“People don’t buy sustainable products,” said Allbirds co-CEO Tim Brown. “They buy great products.” The company’s goal is to prove that its products can be both.
By the end of the decade, the San Francisco-based shoe brand aims to reduce the average carbon footprint of its shoes to near zero, reducing emissions even as it grows.
It’s not there yet. Last year, the company reduced the average footprint of each product by 12%, but its overall carbon emissions have increased by nearly 50% as the business has grown, according to an impact update. published on Friday.
This year, Allbirds plans to further reduce its average product footprint by 6%, but it said those additional reductions are expected to become more substantial from 2023 as ongoing efforts to shift the materials it uses begin to wear off. their fruits. By 2025, the company said it plans to start decoupling growth from impact.
“We have to bend the line,” Brown said. “The next few years are really critical.”
But redesigning products costs money, and the company’s ambitions come up against an increasingly difficult economic landscape, as rising inflation and an uncertain economic outlook dampen consumer spending.
Allbirds’ share price has fallen nearly 90% since its IPO in November last year amid a market sell-off. In August, the company downgraded its outlook for the year and announced cost-cutting measures, including an 8% workforce reduction.
“It’s been a tough time for sure, and the absolute worst conclusion of the last 12 months is that the goal doesn’t matter,” Brown said. “But for companies that crack the code here, there’s a huge reward for consumers and finances.”
Reducing emissions and reducing costs are not mutually exclusive, according to Allbirds. Among the measures he outlined in August are efforts to transition to automated fulfillment centers in the United States and to accelerate efforts to reduce logistics and product costs.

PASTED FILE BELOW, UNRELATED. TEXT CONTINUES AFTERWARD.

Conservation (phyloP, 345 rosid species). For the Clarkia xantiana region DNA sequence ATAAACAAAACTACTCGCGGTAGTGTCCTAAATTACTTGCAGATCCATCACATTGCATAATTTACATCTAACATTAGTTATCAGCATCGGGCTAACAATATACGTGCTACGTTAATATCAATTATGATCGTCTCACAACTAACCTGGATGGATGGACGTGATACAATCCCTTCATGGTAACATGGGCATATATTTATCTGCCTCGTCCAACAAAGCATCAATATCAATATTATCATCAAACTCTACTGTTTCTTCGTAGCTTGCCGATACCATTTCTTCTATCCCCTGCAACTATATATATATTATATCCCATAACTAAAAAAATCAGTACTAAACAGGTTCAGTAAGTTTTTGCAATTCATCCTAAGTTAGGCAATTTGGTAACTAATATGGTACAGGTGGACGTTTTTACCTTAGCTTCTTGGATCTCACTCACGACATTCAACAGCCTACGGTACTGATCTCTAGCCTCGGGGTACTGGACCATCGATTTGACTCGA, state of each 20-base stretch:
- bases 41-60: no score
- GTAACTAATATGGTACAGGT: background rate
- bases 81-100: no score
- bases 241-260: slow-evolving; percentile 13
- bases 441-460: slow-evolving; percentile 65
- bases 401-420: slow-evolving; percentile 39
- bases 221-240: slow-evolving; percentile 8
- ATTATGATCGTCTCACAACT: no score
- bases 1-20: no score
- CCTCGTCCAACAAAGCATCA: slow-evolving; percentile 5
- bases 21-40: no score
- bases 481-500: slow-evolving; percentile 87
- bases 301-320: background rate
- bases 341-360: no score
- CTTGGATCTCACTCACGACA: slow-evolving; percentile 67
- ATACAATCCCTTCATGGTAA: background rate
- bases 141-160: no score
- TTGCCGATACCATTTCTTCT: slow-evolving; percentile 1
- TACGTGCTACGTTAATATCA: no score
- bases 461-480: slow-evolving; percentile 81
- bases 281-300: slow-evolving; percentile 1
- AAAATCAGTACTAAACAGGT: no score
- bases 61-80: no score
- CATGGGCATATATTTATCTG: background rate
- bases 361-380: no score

“We have to break the myth that sustainability always costs more,” said Hana Kajimura, sustainability manager at Allbirds. “Sometimes it is, if you’re going to invest in new materials, but…shipping or using less material, being more efficient, minimizing waste, [these things] to save money.”
As the company seeks to accelerate its ambitions in the years to come, it may prove more difficult to find the balance between expenditure and impact.
The reduction in the company’s average product footprint last year relied almost entirely on a slight increase in the number of products shipped by sea rather than by air, an effort to move most of the company’s operations towards renewables and a program to purchase renewable energy credits to essentially offset the impact of manufacturing.
These moves were “low hanging fruit, the things we could do immediately,” Kajimura said. This year’s 6% goal is based on dozens of different projects intended to gradually reduce the company’s footprint in areas ranging from packaging to logistics.
Going forward, he expects to start benefiting from a long-term effort to shift his wool supply chain toward regenerative practices, but he also faces thorny challenges like finding natural materials. that work just as well as synthetic shoe components and work with suppliers to really decarbonize the supply chain.
“It’s becoming increasingly clear that the work we need to do is to try to make ourselves bigger and change whole systems, whether that’s [through] working on policies or teaming up with other companies that are much bigger than us,” Kajimura said.